Museum Hours:

Saturday 10-6

Sunday 12-5

Early Television Early Television
Early Television Early Television

Early Television

Home Page

The Set: Pete Deksnis's Site about the CT-100

Restoring a Vintage Color Television Set


Horizontal Osc

Out of a total of thirty-six tubes, the entire CTC-2 chassis uses only five octal tubes. They are the 3A3 high-voltage rectifier, 6BD4 high-voltage regulator, 6AU4 damper, and, of course, the 6CD6 horizontal deflection amplifier.

All the rest are 7- and 9-pin miniature tubes.

All, that is, except the horizontal oscillator and control. That's the fifth octal, a 6SN7. One might think this dual-triode workhorse would have been obsolete by 1954, supplanted in new designs by its 9-pin miniature replacement, the 12AU7. CBS's 19-inch CTC-2-like clone, the model 205, used a 12AU7 for its horizontal oscillator and control. Even in 1955, which brought the CTC-4 reduced-tube chassis, RCA still used a 6SN7 for the horizontal oscillator and control.

Now I'd like to have an answer to the obvious question, but I don't. Why this workhorse circuit, the subject of this page, survived for so long in new RCA designs using a dated tube is a puzzle. But there it is. Maybe some of you have a clue. [from email 3-2-2006:
I think the reason RCA stuck with the 6SN7 (and not just in color sets -- they used it in lots of B/W sets in that era) was that while its characteristics are very similar to the 12AU7, the 6SN7 has considerably higher plate dissipation due to its larger size -- 5W per section as opposed to 2.75W for the 12AU7.

In an audio amp, running at very low power, it would make no difference, but a horizontal oscillator can push the tubes a lot harder, and the operating environment (right near hot things like horizontal output tubes and the like) is a lot more stressful.

There were miniature tubes designed for this service, the 6CG7 and its later version the 6FQ7 (an RCA favorite in the 60s), all with higher plate-dissipation ratings than the 12AU7.

Ted Zateslo
Tallahassee, FL

We do know that the 6SN7 stubbornly clings to life -- it's still manufactured.

In 1999 I succumbed to curiosity and bought a new one from AES for a few bucks. A Sovtek. I eyeball the internal leads as being about 20 percent longer than my "reference" RCA 6SN7GTB, and it had a date code of early 1990. Clearly relabled as a 6SN7, it was made in Russia as a 6H8C.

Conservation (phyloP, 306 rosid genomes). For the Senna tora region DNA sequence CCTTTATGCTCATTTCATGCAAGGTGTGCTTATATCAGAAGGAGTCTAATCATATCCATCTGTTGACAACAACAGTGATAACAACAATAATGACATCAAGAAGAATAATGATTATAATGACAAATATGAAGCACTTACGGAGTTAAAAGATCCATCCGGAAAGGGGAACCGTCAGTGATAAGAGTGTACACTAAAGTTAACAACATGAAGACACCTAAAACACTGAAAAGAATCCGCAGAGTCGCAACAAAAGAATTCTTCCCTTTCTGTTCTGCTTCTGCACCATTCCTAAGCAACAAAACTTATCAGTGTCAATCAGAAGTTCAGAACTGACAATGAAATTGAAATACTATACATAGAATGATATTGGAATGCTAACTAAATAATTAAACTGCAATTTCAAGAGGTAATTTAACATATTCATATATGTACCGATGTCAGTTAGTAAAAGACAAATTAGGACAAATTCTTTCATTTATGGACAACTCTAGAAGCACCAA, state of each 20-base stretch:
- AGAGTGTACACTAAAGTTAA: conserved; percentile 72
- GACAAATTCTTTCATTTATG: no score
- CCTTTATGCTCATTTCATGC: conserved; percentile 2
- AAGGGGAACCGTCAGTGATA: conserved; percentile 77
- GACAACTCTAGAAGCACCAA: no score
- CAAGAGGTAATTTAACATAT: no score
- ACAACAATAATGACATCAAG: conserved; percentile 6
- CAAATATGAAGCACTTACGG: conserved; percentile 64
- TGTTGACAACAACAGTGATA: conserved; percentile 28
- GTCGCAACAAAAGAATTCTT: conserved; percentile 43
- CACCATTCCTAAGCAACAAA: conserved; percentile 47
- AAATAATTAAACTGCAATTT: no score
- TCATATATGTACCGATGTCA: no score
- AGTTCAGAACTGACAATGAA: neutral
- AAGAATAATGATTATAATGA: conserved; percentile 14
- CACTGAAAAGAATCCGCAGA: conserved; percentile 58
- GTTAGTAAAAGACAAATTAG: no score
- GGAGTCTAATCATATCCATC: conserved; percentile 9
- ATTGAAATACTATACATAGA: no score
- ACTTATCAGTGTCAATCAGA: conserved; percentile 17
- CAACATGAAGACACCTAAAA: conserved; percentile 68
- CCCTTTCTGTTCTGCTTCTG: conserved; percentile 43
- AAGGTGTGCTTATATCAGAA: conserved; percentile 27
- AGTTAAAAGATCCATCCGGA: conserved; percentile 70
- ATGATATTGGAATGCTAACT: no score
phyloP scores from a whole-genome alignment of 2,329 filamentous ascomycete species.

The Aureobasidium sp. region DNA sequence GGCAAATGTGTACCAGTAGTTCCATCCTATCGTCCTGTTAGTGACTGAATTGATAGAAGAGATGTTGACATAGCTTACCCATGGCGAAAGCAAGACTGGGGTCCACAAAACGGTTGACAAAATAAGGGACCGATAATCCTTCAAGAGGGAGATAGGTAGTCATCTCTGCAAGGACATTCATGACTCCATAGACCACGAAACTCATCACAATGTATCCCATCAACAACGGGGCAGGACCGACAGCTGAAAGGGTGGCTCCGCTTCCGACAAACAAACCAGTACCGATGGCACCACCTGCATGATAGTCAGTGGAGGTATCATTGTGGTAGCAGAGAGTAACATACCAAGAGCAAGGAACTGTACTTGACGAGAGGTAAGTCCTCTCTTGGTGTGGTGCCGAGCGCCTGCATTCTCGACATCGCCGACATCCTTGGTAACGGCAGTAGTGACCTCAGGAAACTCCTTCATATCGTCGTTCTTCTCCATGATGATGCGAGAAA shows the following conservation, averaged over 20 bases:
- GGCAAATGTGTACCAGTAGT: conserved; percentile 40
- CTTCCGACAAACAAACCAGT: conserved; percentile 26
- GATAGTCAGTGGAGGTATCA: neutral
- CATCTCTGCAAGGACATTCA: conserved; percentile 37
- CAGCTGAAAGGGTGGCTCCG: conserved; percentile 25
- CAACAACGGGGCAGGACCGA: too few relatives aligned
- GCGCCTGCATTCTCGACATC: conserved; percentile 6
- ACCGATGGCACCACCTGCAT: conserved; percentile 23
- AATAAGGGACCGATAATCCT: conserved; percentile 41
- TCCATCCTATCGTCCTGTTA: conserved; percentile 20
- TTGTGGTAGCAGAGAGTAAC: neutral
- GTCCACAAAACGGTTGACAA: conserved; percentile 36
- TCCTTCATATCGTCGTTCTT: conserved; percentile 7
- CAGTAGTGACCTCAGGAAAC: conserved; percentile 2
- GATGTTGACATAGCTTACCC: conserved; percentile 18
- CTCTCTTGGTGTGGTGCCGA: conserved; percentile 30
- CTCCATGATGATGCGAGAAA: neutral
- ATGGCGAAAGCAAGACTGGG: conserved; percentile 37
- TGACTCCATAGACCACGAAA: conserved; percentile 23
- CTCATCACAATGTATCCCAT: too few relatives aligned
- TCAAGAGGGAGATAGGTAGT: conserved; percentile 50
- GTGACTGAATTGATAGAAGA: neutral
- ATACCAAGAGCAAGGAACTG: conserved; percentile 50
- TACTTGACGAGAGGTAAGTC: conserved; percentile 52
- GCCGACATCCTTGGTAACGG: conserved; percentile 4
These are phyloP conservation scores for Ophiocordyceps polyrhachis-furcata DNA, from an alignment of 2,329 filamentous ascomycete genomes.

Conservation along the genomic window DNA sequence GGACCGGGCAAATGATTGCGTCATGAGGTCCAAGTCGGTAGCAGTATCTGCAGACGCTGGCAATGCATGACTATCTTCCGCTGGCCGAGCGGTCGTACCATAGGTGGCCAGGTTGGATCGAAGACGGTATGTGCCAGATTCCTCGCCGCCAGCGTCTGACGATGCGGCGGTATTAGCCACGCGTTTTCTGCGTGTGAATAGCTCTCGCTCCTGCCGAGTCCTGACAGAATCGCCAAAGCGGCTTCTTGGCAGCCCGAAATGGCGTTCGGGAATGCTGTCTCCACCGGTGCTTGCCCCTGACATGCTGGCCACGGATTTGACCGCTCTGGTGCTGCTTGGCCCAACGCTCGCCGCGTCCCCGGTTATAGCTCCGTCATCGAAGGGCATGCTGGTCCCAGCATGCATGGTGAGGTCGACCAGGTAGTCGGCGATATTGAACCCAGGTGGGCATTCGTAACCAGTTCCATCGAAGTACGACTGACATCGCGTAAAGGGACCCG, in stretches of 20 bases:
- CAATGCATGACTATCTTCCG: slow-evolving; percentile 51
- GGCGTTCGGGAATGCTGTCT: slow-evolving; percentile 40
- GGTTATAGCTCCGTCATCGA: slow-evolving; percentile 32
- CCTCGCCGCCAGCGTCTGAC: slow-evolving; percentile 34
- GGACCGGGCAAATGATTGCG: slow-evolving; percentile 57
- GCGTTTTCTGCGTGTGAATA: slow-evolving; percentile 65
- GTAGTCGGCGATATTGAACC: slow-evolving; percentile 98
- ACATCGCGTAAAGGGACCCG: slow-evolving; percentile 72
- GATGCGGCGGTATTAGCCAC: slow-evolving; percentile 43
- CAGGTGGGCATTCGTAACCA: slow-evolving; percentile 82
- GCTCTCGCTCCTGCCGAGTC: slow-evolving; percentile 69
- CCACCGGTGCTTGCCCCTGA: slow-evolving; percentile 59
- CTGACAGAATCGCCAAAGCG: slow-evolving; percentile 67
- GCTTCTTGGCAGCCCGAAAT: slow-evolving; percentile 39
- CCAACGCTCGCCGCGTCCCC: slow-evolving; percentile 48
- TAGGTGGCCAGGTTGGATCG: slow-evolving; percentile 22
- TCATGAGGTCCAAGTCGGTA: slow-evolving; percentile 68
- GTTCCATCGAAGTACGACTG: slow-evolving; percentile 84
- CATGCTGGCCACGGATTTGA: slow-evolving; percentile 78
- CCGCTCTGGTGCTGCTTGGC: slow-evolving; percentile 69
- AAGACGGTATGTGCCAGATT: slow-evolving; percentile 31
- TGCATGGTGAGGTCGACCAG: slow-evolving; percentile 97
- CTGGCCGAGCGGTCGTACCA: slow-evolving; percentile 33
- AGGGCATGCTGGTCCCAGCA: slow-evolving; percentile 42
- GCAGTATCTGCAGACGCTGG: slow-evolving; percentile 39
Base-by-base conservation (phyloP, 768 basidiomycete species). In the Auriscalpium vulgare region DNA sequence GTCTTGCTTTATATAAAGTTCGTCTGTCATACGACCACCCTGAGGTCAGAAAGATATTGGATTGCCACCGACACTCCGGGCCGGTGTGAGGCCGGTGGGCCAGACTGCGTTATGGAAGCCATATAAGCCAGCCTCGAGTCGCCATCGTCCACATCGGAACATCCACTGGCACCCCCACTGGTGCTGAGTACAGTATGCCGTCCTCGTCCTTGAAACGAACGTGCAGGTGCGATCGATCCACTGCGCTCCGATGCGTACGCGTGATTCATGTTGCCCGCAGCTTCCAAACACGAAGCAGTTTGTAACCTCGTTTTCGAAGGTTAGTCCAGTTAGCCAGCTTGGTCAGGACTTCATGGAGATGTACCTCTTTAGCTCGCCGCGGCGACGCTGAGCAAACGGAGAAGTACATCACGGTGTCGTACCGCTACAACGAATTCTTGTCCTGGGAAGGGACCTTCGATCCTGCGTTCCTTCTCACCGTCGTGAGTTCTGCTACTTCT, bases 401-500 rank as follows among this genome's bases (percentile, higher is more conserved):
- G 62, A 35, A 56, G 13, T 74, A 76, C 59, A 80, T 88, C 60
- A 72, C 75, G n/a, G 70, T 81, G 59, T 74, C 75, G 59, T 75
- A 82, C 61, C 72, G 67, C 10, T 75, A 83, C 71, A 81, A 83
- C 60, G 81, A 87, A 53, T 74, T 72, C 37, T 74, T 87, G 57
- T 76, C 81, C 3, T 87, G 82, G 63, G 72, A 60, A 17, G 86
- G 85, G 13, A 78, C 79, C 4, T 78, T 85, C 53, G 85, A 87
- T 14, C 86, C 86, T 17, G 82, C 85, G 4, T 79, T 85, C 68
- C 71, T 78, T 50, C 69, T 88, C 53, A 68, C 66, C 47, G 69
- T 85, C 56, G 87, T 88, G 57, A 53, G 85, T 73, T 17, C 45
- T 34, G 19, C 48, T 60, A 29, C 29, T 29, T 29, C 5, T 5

But to the circuit. The original RCA 630TS horizontal oscillator and control system from 1946 was called Synchro-Lock, and it used a 6K6 as a hartley sine-wave oscillator running at the horizontal line frequency, with a 6AC7 reactance modulator and a 6AL5 sync discriminator circuit backed up to the hartley through its transformer, with 1/2 a 6SN7 as the horizontal discharge and driver -- that's a mouthful and that's the point. It was soon simplified and morphed into Synchro-Guide. The CT-100 version is shown in its RCA-schematic incarnation next.
Early Television
One half of that lone 6SN7 in a CT-100 is a blocking oscillator.

Early Television The transformer used for positive feedback from plate to grid does not have the conventional isolated windings. It's more like an autotransformer. The grid-leak capacitor (C129 Sams, 2C236 RCA, Cc at left) charges rapidly when grid current flows (the retrace period) and develops enough bias to cut the tube off for the trace time. There's a slug in the plate winding to set the basic frequency of oscillation.

At the junction of the plate and grid windings, a third inductor is added and an external 0.01 uF cap is strapped across it (C130 Sams, 2C234 RCA, C at left). This forms a resonant circuit that rings when blasted by the brief plate current pulse (the tank is in series with oscillator B+). This horizontal-rate 'Sine wave' voltage combines with the 'Oscillator grid voltage' waveform to sharpen the waveform slope as it rises toward the conduction point. There's a slug in the tank inductor that varies the waveshape for an optimum slope. The result is greater noise immunity. Any noise would need to overcome the more negative 'Combined grid voltage' bias (more negative at any instant, particularly during the period just before conduction).

Frequency control of a blocking oscillator is fairly simple. To increase the frequency, for example, decrease bias on the grid. It will then take less time for the grid capacitor to discharge and drive the tube into brief conduction again.

To accomplish frequency control, part of the horizontal drive signal is coupled (see RCA schematic, above) from "D" on the blocking oscillator transformer, through 150-kohm resistor 2R273 and 82-pF cap 2C246, to the grid of the control tube. A positive horizontal sync pulse is combined with the oscillator signal and the two affect how hard the control tube conducts. Note in the simplified schematic (below) that only when there is a sync pulse (labeled "voltage input") can the control tube conduct.

The harder the control tube conducts, the less negative the oscillator grid voltage becomes. A greater positive drop across cathode resistor (2R287 above, R3 below) is filtered and fed to the oscillator grid through resistor 2R275 above (or below, directly).

And finally, to keep the control tube cut off until a positive sync pulse arrives, the negative bias on the oscillator grid can be used. Resistor 2R289 does that job in the CT-100.
Early Television

click here Restoration Details click here

Updated 16-July-2000; 09-April-2005; 04-April-2006.